4. It is not just cloud computing anymore.
The best thing about technology is that nothing is placed in silos anymore. This is especially true with cloud computing. You can expect that other technologies, such as big data, blockchain, the Internet of Things (IoT), and artificial intelligence will work with cloud computing, and your business will probably use these technologies in conjunction with your cloud strategies.
These technologies, on their own, already allow you to learn more about your customers, giving you the kind of data you need to build your business. These technologies, especially AI, can also make your cloud deployments a lot more secure.
5. Artificial intelligence can be used for cybersecurity.
There is no stopping cybercriminals from trying to break into your systems and steal valuable information from your servers. New threats and attack vectors are discovered every day, so it is quite impossible to keep up.
What’s more, when an organization moves to the cloud, this means that there is one more perimeter to secure. Done wrong, cloud deployments could be your security’s weakest link and could be the door where these threats could come in. This is also true if you are into IoT. This means that your current security practices and tools would not be enough if you are going to go on the cloud.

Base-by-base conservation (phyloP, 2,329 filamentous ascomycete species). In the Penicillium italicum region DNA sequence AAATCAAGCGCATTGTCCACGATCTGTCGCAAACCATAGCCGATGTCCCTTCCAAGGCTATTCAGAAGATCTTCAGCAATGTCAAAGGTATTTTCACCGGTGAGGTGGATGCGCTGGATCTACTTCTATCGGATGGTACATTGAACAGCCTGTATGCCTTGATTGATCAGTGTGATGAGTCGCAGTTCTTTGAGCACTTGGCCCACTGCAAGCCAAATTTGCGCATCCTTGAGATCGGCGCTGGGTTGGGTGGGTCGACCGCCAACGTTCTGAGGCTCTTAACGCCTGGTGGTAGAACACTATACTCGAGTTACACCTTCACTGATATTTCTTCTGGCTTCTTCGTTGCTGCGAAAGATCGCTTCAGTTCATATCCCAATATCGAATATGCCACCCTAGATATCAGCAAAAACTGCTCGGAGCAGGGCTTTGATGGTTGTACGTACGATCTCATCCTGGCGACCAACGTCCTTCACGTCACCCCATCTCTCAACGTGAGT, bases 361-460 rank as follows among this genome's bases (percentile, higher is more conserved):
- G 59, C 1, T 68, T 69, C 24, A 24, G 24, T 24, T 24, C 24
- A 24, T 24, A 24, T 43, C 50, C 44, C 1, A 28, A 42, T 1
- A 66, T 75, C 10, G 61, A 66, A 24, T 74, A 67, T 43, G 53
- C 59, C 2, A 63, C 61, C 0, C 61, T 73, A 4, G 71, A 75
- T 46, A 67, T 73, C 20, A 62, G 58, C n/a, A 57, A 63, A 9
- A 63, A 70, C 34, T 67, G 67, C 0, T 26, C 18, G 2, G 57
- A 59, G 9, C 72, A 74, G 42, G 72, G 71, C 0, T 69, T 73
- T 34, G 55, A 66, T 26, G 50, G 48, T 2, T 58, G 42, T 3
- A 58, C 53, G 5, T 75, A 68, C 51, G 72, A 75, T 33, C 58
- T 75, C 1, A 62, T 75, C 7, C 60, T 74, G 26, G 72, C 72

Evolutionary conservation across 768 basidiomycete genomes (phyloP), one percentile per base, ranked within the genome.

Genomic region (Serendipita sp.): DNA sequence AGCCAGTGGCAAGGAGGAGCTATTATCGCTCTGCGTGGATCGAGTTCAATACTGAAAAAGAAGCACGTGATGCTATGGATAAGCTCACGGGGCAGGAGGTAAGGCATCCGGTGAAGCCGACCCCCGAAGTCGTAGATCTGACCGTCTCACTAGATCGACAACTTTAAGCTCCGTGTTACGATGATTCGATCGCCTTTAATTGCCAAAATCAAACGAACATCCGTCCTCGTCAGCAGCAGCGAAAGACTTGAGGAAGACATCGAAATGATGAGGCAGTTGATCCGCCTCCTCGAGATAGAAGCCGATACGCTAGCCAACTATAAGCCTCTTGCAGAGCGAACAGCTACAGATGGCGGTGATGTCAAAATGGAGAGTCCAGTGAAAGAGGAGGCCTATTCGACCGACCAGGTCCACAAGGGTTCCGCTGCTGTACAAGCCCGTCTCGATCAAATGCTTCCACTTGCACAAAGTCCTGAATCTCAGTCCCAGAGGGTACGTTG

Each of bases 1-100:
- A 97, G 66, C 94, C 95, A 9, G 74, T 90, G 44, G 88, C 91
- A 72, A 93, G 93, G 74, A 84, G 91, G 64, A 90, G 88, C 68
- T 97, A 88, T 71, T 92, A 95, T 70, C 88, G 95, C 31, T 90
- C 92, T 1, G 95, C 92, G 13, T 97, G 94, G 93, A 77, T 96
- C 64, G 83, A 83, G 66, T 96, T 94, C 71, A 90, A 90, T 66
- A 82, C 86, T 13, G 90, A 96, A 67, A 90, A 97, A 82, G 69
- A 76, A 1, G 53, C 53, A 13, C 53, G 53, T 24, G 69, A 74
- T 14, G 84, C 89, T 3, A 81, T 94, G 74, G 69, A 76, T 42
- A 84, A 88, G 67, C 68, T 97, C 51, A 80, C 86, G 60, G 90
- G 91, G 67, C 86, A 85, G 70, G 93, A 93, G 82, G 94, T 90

The good news is that artificial intelligence could now be employed to make your systems more secure. According to an article from InfosecurityMagazine.com, AI algorithms improve over time because of machine learning. This makes your systems more secure and makes it easier for you to respond to attacks. Traditional anti-virus, anti-malware, and other cyber security tools will not be enough to detect these risks because attacks are constantly evolving. Machine learning is much suited to detect new attacks as they evolve using data from previous attacks and see if there is anything similar.
Artificial intelligence can also free up your IT staff’s time. This is because AI can detect simple attacks, even automatically fighting these threats without any human intervening in the process. AI can be automated to monitor your systems to search for red flags that your IT personnel might miss, either because they were not looking for it in the first place or they are busy doing other tasks.
Moreover, AI can categorize cybersecurity risks according to threat level.
6. There are things we need to learn, unlearn, and learn again.
In the future, the way we work will also change. Work will no longer be tied to a physical desk, but instead will become increasingly mobile.
This will make way for intuitive, powerful, and secure applications to help people do their work anywhere they might find themselves.
In the meantime, colleges and universities will need to build curriculum that would focus on user experience, user interface, artificial intelligence, cybersecurity, and digital experience. It is these areas that will generate more jobs in the mobile future.
Photo from GotCredit (Flickr).